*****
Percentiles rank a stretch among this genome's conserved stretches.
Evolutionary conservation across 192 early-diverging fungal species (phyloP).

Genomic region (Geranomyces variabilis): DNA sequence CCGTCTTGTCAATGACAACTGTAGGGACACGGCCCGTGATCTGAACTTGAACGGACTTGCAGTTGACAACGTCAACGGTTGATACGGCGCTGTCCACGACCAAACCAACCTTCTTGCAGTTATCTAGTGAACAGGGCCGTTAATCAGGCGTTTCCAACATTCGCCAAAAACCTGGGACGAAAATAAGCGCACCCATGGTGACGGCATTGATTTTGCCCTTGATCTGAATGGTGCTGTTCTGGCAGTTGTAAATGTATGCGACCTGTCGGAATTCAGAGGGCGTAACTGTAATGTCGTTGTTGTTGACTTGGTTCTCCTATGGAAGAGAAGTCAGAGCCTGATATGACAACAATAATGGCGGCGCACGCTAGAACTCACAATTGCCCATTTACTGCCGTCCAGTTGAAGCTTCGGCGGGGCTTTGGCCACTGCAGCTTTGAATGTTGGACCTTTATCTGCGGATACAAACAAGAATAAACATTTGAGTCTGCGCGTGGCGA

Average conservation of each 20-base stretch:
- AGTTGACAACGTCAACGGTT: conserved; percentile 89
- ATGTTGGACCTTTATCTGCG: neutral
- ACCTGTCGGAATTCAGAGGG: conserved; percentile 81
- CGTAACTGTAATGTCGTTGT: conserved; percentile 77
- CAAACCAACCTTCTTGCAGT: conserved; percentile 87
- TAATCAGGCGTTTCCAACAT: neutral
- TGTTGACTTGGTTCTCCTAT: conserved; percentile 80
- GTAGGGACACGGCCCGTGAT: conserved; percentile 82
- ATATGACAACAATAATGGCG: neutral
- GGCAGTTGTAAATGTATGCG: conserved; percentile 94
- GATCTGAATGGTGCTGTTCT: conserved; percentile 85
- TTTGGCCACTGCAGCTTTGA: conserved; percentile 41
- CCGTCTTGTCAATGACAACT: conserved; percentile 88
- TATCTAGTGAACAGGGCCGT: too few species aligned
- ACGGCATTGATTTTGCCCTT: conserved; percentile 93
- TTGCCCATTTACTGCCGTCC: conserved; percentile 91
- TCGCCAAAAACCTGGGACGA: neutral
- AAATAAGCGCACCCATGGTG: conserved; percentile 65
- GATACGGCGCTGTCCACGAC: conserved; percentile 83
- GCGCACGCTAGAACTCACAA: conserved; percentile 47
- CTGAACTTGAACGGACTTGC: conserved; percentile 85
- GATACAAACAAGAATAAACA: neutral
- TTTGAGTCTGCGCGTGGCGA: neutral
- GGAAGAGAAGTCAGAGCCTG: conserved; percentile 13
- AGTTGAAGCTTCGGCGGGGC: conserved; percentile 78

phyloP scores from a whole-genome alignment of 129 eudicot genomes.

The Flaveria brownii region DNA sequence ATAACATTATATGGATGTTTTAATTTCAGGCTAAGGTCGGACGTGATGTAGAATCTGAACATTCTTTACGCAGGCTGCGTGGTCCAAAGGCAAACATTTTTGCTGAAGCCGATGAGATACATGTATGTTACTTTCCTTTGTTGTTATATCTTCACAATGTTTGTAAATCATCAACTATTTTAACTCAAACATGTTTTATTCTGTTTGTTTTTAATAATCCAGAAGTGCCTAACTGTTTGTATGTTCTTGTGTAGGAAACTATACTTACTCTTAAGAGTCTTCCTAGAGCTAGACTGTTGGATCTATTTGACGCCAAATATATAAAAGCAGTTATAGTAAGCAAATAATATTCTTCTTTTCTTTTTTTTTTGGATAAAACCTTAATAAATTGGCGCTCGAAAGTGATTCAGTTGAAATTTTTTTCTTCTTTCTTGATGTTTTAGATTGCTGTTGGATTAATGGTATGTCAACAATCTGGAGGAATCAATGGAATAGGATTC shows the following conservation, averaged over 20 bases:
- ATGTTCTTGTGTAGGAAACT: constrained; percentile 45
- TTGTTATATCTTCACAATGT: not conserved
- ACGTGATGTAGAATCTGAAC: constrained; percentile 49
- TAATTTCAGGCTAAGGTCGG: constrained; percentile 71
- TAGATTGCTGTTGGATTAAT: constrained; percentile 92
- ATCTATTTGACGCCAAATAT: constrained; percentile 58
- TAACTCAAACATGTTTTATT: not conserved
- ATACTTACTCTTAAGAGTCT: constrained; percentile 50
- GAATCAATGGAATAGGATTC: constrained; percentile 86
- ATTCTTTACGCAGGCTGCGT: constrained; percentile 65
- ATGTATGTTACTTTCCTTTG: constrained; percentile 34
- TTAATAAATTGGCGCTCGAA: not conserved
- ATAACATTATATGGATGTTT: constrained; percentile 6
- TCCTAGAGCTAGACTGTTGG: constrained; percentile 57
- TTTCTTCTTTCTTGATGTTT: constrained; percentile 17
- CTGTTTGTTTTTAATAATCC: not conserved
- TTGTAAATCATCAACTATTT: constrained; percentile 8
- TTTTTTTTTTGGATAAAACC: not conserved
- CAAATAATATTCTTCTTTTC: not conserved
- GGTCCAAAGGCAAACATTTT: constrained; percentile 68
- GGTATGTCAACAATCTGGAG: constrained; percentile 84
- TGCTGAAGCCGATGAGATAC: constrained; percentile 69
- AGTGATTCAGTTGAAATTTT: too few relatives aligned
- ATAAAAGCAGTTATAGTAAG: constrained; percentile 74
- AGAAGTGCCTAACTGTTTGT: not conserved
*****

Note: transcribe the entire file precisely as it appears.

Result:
Percentiles rank a stretch among this genome's conserved stretches.
Evolutionary conservation across 192 early-diverging fungal species (phyloP).

Genomic region (Geranomyces variabilis): DNA sequence CCGTCTTGTCAATGACAACTGTAGGGACACGGCCCGTGATCTGAACTTGAACGGACTTGCAGTTGACAACGTCAACGGTTGATACGGCGCTGTCCACGACCAAACCAACCTTCTTGCAGTTATCTAGTGAACAGGGCCGTTAATCAGGCGTTTCCAACATTCGCCAAAAACCTGGGACGAAAATAAGCGCACCCATGGTGACGGCATTGATTTTGCCCTTGATCTGAATGGTGCTGTTCTGGCAGTTGTAAATGTATGCGACCTGTCGGAATTCAGAGGGCGTAACTGTAATGTCGTTGTTGTTGACTTGGTTCTCCTATGGAAGAGAAGTCAGAGCCTGATATGACAACAATAATGGCGGCGCACGCTAGAACTCACAATTGCCCATTTACTGCCGTCCAGTTGAAGCTTCGGCGGGGCTTTGGCCACTGCAGCTTTGAATGTTGGACCTTTATCTGCGGATACAAACAAGAATAAACATTTGAGTCTGCGCGTGGCGA

Average conservation of each 20-base stretch:
- AGTTGACAACGTCAACGGTT: conserved; percentile 89
- ATGTTGGACCTTTATCTGCG: neutral
- ACCTGTCGGAATTCAGAGGG: conserved; percentile 81
- CGTAACTGTAATGTCGTTGT: conserved; percentile 77
- CAAACCAACCTTCTTGCAGT: conserved; percentile 87
- TAATCAGGCGTTTCCAACAT: neutral
- TGTTGACTTGGTTCTCCTAT: conserved; percentile 80
- GTAGGGACACGGCCCGTGAT: conserved; percentile 82
- ATATGACAACAATAATGGCG: neutral
- GGCAGTTGTAAATGTATGCG: conserved; percentile 94
- GATCTGAATGGTGCTGTTCT: conserved; percentile 85
- TTTGGCCACTGCAGCTTTGA: conserved; percentile 41
- CCGTCTTGTCAATGACAACT: conserved; percentile 88
- TATCTAGTGAACAGGGCCGT: too few species aligned
- ACGGCATTGATTTTGCCCTT: conserved; percentile 93
- TTGCCCATTTACTGCCGTCC: conserved; percentile 91
- TCGCCAAAAACCTGGGACGA: neutral
- AAATAAGCGCACCCATGGTG: conserved; percentile 65
- GATACGGCGCTGTCCACGAC: conserved; percentile 83
- GCGCACGCTAGAACTCACAA: conserved; percentile 47
- CTGAACTTGAACGGACTTGC: conserved; percentile 85
- GATACAAACAAGAATAAACA: neutral
- TTTGAGTCTGCGCGTGGCGA: neutral
- GGAAGAGAAGTCAGAGCCTG: conserved; percentile 13
- AGTTGAAGCTTCGGCGGGGC: conserved; percentile 78

phyloP scores from a whole-genome alignment of 129 eudicot genomes.

The Flaveria brownii region DNA sequence ATAACATTATATGGATGTTTTAATTTCAGGCTAAGGTCGGACGTGATGTAGAATCTGAACATTCTTTACGCAGGCTGCGTGGTCCAAAGGCAAACATTTTTGCTGAAGCCGATGAGATACATGTATGTTACTTTCCTTTGTTGTTATATCTTCACAATGTTTGTAAATCATCAACTATTTTAACTCAAACATGTTTTATTCTGTTTGTTTTTAATAATCCAGAAGTGCCTAACTGTTTGTATGTTCTTGTGTAGGAAACTATACTTACTCTTAAGAGTCTTCCTAGAGCTAGACTGTTGGATCTATTTGACGCCAAATATATAAAAGCAGTTATAGTAAGCAAATAATATTCTTCTTTTCTTTTTTTTTTGGATAAAACCTTAATAAATTGGCGCTCGAAAGTGATTCAGTTGAAATTTTTTTCTTCTTTCTTGATGTTTTAGATTGCTGTTGGATTAATGGTATGTCAACAATCTGGAGGAATCAATGGAATAGGATTC shows the following conservation, averaged over 20 bases:
- ATGTTCTTGTGTAGGAAACT: constrained; percentile 45
- TTGTTATATCTTCACAATGT: not conserved
- ACGTGATGTAGAATCTGAAC: constrained; percentile 49
- TAATTTCAGGCTAAGGTCGG: constrained; percentile 71
- TAGATTGCTGTTGGATTAAT: constrained; percentile 92
- ATCTATTTGACGCCAAATAT: constrained; percentile 58
- TAACTCAAACATGTTTTATT: not conserved
- ATACTTACTCTTAAGAGTCT: constrained; percentile 50
- GAATCAATGGAATAGGATTC: constrained; percentile 86
- ATTCTTTACGCAGGCTGCGT: constrained; percentile 65
- ATGTATGTTACTTTCCTTTG: constrained; percentile 34
- TTAATAAATTGGCGCTCGAA: not conserved
- ATAACATTATATGGATGTTT: constrained; percentile 6
- TCCTAGAGCTAGACTGTTGG: constrained; percentile 57
- TTTCTTCTTTCTTGATGTTT: constrained; percentile 17
- CTGTTTGTTTTTAATAATCC: not conserved
- TTGTAAATCATCAACTATTT: constrained; percentile 8
- TTTTTTTTTTGGATAAAACC: not conserved
- CAAATAATATTCTTCTTTTC: not conserved
- GGTCCAAAGGCAAACATTTT: constrained; percentile 68
- GGTATGTCAACAATCTGGAG: constrained; percentile 84
- TGCTGAAGCCGATGAGATAC: constrained; percentile 69
- AGTGATTCAGTTGAAATTTT: too few relatives aligned
- ATAAAAGCAGTTATAGTAAG: constrained; percentile 74
- AGAAGTGCCTAACTGTTTGT: not conserved